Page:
The difference in hockey training that sticks out most to me when I compare my generation to the current one is that unlike when I was young and only a few players were committed to their off-ice training, it seems that nowadays any player that is remotely serious about furthering their hockey career has acknowledged the need to improve their physical fitness away from the rink. So now that the secret is out and the standard just to be average is set so high, the challenge for young hockey players hoping to move up the ladder is to decipher a way to rise above the already high median and stick out in a positive and attractive way.

My suggestion for accomplishing this task is the notion of training smarter. While it’s great to attend summer hockey camps, spring leagues, enroll in hockey academies, and explore other methods in getting ahead of the curve, those large group setting models may not be the most beneficial for player improvement, and can prove quite costly as well. Individual attention may be minimized, and a personalized program tailored to a player’s unique goals and attributes likely gets waived in favour of a general set of standards that everyone is expected to achieve. Whether you’re a centerman, left-winger, right-winger, defenceman, or goaltender; every position has a unique on-ice job description that requires different motions and actions to be performed, and different muscles to be activated in different scenarios. So how would a goaltender specifically benefit from partaking in the same program as a forward, when both will need to be strong in completely different ways in a game?

You may or may not be familiar with the term, “Periodization”. This is breaking a season up into smaller focus points: pre-season, in-season, post-season, and off-season. The concept helps to identify which training methods are most appropriate to a player’s development, and when. For example, the way off-season weight training focuses on heavy weight/low repetitions for maximum strength gains is nearly polar opposite to the post-season phase (playoffs), where players focus on simple maintenance of their strength and cardio, and may not lift more than their own body weight while weight training. Because different levels of hockey hold their playoffs at different points in the season, it is imperative that a player’s workout routine enables him or her to peak at the correct point in the season. Minor hockey will generally finish around March, while junior hockey can continue on until May, college hockey can last until late March/early April, and of course the NHL can take until June to complete. If a player’s body is not trained to adapt to and endure this changing but predictable schedule, they likely will not compete at their optimal level, at the time when their team needs them the most.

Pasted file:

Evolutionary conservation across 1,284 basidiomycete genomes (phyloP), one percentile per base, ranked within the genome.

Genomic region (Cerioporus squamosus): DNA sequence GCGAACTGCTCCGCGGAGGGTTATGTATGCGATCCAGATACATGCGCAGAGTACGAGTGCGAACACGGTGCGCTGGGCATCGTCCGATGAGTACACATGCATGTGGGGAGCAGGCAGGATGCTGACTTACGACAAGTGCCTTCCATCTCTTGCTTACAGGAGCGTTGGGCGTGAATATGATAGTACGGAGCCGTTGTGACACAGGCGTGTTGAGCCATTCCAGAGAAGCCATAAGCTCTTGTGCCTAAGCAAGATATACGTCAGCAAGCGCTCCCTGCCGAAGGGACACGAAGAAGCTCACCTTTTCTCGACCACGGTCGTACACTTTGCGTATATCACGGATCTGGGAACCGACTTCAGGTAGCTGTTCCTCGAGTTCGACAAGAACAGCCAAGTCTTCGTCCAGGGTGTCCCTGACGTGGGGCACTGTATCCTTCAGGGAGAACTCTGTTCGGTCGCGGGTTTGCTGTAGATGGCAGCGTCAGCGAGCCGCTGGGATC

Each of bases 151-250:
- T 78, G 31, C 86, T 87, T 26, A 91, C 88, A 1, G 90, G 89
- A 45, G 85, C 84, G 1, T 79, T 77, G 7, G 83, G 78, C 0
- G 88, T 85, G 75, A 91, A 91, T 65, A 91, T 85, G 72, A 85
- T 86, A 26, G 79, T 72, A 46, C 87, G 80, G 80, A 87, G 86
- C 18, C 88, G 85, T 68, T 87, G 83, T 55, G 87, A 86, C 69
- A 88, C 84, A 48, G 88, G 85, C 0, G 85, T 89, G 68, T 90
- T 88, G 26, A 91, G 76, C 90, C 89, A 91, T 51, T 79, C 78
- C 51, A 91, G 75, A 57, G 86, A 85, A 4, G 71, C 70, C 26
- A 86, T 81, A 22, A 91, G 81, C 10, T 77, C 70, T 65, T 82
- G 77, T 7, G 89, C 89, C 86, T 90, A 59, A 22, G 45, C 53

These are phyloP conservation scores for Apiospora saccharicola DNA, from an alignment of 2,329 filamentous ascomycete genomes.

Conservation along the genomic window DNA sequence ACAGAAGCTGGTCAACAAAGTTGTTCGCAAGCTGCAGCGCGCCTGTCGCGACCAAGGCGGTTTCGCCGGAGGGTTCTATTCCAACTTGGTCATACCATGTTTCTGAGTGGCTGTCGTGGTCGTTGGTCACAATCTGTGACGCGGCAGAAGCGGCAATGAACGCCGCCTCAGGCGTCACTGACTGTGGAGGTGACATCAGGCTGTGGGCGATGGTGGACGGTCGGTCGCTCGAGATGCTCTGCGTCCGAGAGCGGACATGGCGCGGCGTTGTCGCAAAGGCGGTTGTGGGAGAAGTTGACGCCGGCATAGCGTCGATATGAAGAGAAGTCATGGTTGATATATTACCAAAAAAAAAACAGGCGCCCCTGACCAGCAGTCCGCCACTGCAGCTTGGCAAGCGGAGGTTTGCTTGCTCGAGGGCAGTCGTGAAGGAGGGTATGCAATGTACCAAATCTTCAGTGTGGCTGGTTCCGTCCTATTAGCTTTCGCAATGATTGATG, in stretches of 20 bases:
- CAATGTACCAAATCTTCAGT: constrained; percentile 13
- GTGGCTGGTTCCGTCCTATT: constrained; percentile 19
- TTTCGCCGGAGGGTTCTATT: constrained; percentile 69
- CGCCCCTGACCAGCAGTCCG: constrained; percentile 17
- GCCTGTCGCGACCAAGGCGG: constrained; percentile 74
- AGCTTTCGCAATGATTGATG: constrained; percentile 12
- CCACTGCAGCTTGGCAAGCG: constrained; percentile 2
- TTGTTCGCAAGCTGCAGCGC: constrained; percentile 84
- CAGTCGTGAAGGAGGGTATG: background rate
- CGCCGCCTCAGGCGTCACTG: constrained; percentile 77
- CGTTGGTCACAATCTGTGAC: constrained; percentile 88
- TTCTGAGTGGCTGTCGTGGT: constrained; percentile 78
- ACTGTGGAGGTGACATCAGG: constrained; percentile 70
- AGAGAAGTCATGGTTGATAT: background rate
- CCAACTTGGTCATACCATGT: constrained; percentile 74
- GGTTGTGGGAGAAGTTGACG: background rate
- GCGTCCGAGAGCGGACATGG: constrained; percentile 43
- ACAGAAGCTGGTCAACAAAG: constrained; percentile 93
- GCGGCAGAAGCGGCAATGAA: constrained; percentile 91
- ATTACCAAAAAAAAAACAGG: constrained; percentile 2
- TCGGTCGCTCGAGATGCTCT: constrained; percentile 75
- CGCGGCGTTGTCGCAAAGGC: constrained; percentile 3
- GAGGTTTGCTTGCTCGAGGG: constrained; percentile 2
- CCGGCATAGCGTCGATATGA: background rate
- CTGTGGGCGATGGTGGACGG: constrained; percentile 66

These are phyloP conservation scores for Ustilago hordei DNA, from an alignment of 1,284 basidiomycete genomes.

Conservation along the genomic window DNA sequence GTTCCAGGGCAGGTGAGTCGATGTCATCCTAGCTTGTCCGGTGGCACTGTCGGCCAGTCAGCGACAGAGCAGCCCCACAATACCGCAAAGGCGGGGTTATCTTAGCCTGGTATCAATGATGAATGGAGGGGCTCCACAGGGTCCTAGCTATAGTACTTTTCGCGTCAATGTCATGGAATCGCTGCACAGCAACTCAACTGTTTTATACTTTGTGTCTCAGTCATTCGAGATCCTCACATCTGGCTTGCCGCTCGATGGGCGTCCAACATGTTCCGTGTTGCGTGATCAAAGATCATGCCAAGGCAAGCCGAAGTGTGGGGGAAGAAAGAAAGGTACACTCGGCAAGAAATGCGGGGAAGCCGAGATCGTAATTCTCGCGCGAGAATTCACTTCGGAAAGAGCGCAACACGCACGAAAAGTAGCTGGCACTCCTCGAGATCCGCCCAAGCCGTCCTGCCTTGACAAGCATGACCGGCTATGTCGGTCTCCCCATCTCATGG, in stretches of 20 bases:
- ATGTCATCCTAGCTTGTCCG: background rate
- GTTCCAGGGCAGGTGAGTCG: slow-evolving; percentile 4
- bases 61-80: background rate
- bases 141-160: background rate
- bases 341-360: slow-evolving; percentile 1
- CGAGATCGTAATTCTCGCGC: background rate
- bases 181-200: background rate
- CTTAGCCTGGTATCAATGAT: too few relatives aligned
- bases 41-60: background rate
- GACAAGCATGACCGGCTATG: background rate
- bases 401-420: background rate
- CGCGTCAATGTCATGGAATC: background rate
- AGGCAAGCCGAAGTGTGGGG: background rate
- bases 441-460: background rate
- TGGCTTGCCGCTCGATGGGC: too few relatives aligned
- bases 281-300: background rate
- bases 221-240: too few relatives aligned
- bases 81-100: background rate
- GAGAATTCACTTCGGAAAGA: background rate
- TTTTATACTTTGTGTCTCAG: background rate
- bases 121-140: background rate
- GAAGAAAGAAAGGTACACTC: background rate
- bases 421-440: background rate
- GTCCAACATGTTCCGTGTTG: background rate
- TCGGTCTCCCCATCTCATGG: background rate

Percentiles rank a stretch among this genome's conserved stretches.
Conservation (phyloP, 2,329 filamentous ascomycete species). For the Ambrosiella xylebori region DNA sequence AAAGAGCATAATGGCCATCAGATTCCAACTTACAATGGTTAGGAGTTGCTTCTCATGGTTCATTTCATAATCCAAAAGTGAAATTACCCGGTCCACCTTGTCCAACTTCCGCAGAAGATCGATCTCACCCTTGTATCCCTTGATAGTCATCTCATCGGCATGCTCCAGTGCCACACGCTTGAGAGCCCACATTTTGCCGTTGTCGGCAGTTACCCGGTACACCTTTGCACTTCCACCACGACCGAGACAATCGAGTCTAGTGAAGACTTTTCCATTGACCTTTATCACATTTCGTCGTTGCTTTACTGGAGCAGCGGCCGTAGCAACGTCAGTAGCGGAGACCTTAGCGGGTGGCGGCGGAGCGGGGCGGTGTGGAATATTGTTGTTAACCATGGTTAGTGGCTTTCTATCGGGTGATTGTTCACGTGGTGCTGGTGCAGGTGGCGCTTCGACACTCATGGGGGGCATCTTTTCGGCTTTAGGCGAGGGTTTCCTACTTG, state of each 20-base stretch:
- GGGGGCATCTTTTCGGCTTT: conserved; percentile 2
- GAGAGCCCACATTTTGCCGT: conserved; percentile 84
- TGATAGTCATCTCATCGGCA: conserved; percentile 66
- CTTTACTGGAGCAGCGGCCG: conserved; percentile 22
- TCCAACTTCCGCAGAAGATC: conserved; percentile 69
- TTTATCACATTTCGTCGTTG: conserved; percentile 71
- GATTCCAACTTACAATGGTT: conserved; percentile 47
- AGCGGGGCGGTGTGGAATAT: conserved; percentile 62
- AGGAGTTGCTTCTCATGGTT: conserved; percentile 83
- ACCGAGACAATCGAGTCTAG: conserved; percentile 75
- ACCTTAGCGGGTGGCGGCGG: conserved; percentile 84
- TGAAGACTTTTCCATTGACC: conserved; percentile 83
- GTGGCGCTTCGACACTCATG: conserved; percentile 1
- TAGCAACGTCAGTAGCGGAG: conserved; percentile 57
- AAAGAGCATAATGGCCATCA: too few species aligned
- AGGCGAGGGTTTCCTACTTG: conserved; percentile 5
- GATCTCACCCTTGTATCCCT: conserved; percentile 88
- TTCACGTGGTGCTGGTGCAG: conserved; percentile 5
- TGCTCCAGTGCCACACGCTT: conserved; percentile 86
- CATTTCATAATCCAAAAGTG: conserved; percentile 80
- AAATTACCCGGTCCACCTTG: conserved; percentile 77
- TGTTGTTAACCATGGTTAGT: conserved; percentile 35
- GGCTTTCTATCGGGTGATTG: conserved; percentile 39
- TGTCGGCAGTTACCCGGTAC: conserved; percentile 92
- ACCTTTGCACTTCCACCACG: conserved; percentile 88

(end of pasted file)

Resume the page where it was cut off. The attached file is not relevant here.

This is where a Personal Trainer can become an invaluable resource to a player. Often times, players will string together routines based on what others have told them, or perhaps on their own intuition. And more often than not, these workouts degrade into “beach workouts”, featuring chest, biceps, and abs exercises only. While they may indeed put on size and strength this way, their sport specific improvements will likely be limited. Working with a fitness professional can optimize a player’s development by maximizing their off-ice efficiency and gains, translating those improvements into a more effective on-ice product, showing you testable results, and navigating you down the quickest route to obtaining your fitness goals.

If you are a hockey player aspiring to advance to the next level and beyond, do yourself a favour and seek out a qualified Personal Trainer to keep you on track, no matter what phase your season is in. After all, the last day of the season is also the first day towards next season. Use your training time wisely and give yourself the best chance possible to be a stand-out player next year. If training smarter sounds like something you would benefit from, I’d be more than happy to work with you this summer to motivate, educate, and create a program that will spur you on towards being the best player you can be next season and beyond.

Blog: https://cunningathletics.wordpress.com Twitter: @CunningAthletix Email:davecunning09@shaw.ca Phone: 250 826 7489